Gingrich stuck to his guns, saying his program would be "90 percent private sector" and he'd like to see space flight become so common that there would be "six or seven launches a day." He added: "I'd like to have an American on the moon before the Chinese get there."
Gingrich's "90 percent private sector" approach would have the government going into the business of space colonization, blending government and private funds into an amalgam that could easily both confound the effort and pervert its results. Blending public and private funds in partnerships is a step toward socialism and fascism, with government funding guaranteeing governmental control over the end result of the partnership.
While Gingrich's plan could lead to governmental control of colonization efforts, President Obama's approach to space policy would have the United States move away from any effort to send forth "Lewis and Clark"-style expeditions to the new frontier. Obama's proposed budget for 2013 sets forth few areas in which the flow of federal largesse is restricted in the slightest. With a deficit of $903 billion proposed for the next fiscal year, the notion of truly cutting spending is far from the agenda on either end of Pennsylvania Avenue.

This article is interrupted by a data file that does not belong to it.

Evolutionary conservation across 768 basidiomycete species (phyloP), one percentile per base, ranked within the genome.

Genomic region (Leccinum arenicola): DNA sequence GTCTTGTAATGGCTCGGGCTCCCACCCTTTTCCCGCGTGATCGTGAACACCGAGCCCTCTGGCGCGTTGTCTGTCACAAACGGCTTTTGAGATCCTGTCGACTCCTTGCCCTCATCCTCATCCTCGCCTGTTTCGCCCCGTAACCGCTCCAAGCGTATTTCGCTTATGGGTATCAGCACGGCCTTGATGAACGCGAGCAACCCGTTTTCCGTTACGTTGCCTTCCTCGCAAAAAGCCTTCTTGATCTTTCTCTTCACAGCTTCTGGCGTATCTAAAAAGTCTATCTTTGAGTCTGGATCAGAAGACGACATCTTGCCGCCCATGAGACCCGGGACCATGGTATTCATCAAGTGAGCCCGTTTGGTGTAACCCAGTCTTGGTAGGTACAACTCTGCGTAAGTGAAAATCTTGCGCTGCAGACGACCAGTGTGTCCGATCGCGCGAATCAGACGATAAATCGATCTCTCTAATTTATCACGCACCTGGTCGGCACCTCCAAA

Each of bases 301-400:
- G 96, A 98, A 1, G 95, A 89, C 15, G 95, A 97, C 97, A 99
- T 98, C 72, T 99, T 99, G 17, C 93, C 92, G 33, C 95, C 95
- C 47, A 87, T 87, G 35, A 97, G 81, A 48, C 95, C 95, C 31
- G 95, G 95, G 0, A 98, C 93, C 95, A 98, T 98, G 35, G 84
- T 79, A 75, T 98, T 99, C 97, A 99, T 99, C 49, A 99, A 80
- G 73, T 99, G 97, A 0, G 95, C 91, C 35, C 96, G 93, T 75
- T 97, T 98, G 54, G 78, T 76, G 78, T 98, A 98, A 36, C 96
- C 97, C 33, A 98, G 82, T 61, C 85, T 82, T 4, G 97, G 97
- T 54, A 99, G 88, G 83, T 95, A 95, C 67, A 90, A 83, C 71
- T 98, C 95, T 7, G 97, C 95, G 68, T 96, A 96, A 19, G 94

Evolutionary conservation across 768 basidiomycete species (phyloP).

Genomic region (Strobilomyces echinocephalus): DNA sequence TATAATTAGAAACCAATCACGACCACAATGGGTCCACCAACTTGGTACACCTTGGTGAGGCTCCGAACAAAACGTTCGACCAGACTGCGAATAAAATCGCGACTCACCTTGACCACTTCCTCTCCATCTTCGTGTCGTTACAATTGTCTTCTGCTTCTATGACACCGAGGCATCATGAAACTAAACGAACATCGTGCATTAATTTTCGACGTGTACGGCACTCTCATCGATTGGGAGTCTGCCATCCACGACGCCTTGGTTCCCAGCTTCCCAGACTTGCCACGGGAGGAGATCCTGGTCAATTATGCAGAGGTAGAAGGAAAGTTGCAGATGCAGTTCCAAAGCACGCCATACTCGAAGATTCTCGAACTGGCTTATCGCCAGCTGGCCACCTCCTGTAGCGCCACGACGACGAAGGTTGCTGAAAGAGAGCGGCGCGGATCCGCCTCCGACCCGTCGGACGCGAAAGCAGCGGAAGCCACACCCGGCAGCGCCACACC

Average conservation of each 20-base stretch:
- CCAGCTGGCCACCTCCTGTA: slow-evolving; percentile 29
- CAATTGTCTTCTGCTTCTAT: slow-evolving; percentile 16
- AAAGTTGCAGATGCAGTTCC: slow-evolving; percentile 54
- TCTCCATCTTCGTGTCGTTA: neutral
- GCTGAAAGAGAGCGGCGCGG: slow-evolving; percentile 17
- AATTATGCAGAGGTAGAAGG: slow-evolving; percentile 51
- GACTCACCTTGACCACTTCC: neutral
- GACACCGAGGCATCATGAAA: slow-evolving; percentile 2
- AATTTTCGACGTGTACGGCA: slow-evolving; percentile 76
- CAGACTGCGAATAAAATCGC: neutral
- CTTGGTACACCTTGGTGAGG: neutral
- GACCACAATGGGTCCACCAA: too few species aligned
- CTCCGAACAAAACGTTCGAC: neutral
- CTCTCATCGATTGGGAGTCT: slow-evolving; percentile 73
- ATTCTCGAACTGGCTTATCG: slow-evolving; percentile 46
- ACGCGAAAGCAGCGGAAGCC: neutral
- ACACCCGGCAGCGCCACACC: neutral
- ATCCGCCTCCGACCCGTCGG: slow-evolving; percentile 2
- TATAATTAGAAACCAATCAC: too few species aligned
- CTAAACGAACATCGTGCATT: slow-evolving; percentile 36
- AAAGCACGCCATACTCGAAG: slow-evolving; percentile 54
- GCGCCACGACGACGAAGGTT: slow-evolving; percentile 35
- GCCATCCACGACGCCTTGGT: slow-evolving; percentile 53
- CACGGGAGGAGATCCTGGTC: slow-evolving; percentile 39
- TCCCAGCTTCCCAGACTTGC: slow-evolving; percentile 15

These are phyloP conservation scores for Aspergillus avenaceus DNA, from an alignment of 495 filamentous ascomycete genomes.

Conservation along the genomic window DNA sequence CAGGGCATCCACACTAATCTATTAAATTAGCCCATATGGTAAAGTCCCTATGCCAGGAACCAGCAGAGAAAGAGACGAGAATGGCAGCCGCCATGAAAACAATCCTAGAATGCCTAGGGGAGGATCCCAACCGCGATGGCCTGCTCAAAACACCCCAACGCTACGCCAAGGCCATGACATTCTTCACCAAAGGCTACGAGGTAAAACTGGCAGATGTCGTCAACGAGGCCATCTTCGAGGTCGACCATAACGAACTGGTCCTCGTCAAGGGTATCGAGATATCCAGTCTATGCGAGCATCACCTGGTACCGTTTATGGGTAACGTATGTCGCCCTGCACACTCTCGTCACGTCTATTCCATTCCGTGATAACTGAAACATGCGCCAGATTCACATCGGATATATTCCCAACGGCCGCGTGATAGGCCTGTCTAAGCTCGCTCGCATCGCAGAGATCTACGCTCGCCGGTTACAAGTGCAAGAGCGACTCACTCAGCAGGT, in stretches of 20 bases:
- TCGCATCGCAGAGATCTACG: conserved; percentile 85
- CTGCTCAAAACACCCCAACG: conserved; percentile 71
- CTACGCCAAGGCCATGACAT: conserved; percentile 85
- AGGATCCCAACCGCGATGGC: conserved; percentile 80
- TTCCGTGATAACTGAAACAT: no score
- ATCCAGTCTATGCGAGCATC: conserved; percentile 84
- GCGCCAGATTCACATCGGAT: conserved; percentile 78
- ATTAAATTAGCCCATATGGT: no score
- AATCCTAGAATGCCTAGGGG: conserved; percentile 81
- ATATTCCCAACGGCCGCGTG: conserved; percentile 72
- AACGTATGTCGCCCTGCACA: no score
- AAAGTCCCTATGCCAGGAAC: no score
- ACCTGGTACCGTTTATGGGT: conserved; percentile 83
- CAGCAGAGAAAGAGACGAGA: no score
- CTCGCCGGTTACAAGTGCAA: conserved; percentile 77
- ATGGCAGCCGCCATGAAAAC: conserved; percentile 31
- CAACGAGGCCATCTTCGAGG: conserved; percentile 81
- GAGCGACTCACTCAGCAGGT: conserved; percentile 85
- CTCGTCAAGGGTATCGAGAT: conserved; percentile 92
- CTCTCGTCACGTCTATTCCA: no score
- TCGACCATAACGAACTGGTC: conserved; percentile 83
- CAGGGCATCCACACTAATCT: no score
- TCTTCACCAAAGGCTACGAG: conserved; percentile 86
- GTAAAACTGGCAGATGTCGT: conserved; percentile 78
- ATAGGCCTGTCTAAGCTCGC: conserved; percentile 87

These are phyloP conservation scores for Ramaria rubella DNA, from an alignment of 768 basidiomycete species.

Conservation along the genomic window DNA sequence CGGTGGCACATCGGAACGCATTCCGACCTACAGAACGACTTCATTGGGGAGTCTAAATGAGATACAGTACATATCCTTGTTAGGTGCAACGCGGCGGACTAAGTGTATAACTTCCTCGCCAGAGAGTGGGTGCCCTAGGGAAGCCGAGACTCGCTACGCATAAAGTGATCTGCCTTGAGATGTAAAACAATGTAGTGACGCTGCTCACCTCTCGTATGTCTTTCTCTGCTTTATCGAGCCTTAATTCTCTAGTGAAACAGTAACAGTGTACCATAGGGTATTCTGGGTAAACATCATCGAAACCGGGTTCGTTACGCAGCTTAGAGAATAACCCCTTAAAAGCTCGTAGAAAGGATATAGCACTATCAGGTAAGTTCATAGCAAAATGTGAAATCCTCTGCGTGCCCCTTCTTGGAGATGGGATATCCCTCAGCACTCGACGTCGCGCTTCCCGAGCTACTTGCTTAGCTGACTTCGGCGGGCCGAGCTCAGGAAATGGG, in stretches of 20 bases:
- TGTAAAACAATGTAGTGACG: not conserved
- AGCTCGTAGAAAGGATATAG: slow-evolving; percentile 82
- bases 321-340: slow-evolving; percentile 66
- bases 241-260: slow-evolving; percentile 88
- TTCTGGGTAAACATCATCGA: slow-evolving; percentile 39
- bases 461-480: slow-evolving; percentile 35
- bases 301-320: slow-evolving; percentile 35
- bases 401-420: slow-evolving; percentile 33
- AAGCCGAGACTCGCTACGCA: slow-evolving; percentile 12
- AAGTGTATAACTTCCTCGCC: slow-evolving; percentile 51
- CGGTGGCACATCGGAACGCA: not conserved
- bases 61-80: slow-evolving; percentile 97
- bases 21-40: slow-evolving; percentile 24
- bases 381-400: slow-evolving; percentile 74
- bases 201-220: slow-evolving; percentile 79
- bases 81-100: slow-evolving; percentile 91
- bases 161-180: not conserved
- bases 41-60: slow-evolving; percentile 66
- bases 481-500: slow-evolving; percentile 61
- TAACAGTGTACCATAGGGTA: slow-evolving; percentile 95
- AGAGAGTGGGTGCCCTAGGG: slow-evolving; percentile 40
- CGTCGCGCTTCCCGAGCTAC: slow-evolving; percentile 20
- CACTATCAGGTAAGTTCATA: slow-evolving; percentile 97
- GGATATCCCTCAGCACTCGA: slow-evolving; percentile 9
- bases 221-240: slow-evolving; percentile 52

Among the few areas where the administration is proposing to cut spending next year in the absolute sense (not just cuts in previously projected increases) is NASA's budget - from $17.8 in fiscal 2012 to $17.7 in fiscal 2013. According to a February 17 article by Brian Berger and Dan Leone for Space.com ("White House to Propose Funding Cut for NASA"), the largest cut - $300 million - in NASA's budget would come from the planetary science division budget, scrapping Mars missions that would have taken an orbiter and a rover to the Red Planet in 2016 and 2018. The proposed budget for the planetary science division - which accomplishes much of the NASA work that draws public interest - would amount to less than 10 percent ($ 1 .2 billion) of the overall NASA budget. In fact, the cuts may be targeted on a popular aspect of NASA's mission precisely because that raises the possibility for public outrage over the budget cut; Republicans and Democrats will likely once again find themselves outspending even a President's extravagant proposals, while clucking their tongues over the resultant budget deficits.